Furthermore, the knight (and the pawn) are actually the only two pieces that, when they check the enemy king, must be met by either a capture or a king move. That means there is no way to block a check from a knight or pawn (more on this in our next tip). The knight's "rare" form of attack makes it by far the more valuable minor piece (better than the bishop), and in many cases, it might even be more important than a rook.
Tip #6: Check/Attack As "Directly" As Possible
In doubles, you'll find that making threats and playing aggressive moves is a given. Every tempo counts and so every player is looking to play the most powerful move available on every turn.
The type of line your pieces attack on is critical. "Diagonals" (queens, bishops and pawns) are, at times, interchangeable pieces. If the only available way to attack the king is on a diagonal, use the pieces that can move this way! The same can be said for "rank and file attackers" (queens and rooks) in that they (the queen and the rook) may be considered interchangeable attackers as long as you get a piece that is able to attack on a rank or file.
This is exactly why the knight (and even the pawn) can be so valuable: If you can place them next to the king, there is a good chance that the king will have to deal with the threat. Yes, you could sacrifice your queen on a diagonal for a "direct check" but this might be too much material to give your opponent's partner and would take away some of the value of playing the royal fork of Nf7+ next move, because you already gave up a queen.
Tip #7: Play Fast (and learn the importance of "stalling")
Finally, we arrive at one of the most important concepts in doubles: time management. Being up on time is crucial in doubles for many reasons. For starters, the team that is ahead on the clock has much more control over the coming trades and decisions on the board. Why? Because a partner can sit and wait for a piece, so even if your partner can't make a trade to get you that coveted knight for that great outpost square right away, if you're ahead 30 seconds on the clock, they may eventually find a way to make that trade happen.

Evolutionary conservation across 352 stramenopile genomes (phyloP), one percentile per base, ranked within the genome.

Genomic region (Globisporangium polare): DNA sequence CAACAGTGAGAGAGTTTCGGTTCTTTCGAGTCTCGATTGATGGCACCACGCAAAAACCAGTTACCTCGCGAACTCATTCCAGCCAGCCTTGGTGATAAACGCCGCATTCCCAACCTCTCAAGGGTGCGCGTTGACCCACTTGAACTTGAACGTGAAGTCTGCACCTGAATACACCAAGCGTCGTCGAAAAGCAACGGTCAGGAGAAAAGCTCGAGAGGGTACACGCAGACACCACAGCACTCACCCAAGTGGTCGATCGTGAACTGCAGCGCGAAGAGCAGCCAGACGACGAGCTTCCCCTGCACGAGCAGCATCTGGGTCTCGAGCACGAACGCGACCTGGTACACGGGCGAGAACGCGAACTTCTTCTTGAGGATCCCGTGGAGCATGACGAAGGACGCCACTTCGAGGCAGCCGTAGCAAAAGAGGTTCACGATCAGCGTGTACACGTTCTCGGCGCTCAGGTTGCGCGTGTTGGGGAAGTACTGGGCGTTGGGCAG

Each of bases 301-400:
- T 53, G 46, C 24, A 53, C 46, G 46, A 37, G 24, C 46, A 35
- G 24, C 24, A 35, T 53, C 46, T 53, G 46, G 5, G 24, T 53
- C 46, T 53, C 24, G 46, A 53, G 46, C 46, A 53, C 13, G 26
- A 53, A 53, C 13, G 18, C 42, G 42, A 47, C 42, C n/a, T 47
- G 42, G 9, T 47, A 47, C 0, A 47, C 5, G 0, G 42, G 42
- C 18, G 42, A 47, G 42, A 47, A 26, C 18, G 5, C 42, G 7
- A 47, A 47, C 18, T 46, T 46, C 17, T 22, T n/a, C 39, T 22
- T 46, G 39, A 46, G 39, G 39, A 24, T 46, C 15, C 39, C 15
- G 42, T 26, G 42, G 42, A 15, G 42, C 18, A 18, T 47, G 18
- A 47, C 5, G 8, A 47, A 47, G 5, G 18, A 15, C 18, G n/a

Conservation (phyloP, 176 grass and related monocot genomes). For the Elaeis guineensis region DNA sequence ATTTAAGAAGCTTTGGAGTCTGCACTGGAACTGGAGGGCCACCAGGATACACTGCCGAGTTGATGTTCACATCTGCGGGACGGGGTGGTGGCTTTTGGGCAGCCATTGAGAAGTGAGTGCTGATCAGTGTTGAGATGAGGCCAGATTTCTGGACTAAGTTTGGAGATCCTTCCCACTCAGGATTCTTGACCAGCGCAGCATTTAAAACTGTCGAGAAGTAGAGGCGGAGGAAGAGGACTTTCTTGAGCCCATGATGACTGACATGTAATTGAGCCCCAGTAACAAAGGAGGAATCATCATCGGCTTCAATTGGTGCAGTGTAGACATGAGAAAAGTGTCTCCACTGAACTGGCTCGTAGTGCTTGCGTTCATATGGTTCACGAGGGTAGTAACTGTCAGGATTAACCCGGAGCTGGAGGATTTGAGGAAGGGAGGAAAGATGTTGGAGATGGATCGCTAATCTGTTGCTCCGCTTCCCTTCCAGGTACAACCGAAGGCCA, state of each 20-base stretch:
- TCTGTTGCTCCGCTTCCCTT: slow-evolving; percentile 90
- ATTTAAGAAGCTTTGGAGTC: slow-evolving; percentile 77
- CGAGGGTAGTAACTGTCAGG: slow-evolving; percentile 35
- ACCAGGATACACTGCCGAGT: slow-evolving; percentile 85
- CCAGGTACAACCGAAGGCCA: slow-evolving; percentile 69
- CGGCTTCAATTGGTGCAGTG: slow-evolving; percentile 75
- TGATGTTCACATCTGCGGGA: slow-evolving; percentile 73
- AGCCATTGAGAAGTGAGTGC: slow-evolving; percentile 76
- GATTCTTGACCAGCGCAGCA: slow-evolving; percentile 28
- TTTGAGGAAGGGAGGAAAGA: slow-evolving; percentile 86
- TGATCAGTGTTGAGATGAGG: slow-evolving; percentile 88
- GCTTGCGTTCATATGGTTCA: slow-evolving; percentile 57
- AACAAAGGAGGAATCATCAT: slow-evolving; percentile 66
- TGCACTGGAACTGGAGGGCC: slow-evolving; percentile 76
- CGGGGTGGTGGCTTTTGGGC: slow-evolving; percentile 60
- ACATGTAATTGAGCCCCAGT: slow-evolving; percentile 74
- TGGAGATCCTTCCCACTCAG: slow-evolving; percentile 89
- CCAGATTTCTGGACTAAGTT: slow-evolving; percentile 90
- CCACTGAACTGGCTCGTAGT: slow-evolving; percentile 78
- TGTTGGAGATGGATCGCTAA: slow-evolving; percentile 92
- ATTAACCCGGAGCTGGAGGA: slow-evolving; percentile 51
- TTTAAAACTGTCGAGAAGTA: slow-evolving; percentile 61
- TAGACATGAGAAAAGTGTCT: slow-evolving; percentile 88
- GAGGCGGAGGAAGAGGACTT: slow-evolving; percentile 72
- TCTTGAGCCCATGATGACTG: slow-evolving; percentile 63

One or two pieces can be a complete game changer! If you don't get the pieces you need, your attack may completely fizzle out and you lose! On the other hand, if you can just wait a few moments for your partner to get you the right pieces, you may win the game very quickly. Sitting is the doubles strategy of waiting for those key pieces to come your way!
Next, we discuss the strategic purpose of "stalling." Stalling (I’m not sure where the term came from, but it is widely used) is a key and often-used strategy in high-level doubles games. Telling your partner to stall may be useful if you are winning on your board, but your partner would end up losing his/her game first (before you can win yours) should they keep moving.
In this scenario, you may tell them to "stall" and wait for you to win. As long as your partner is "ahead on the clock" compared to your opponent, then your opponent cannot do the same, i.e. sit and wait for your partner to lose. They must move (because if they let their clock run, they will lose on time first), which enables you to win the game on the board before your partner loses.
Following these tips may save you from a few painful losses, a few verbal (or written) lashings from your more experienced doubles partner and you may even win a few games you wouldn't have won otherwise!
Let me know in the comments if you agree with these beginner tips and/or if you have any other advice for players just getting started on their "team chess" adventure.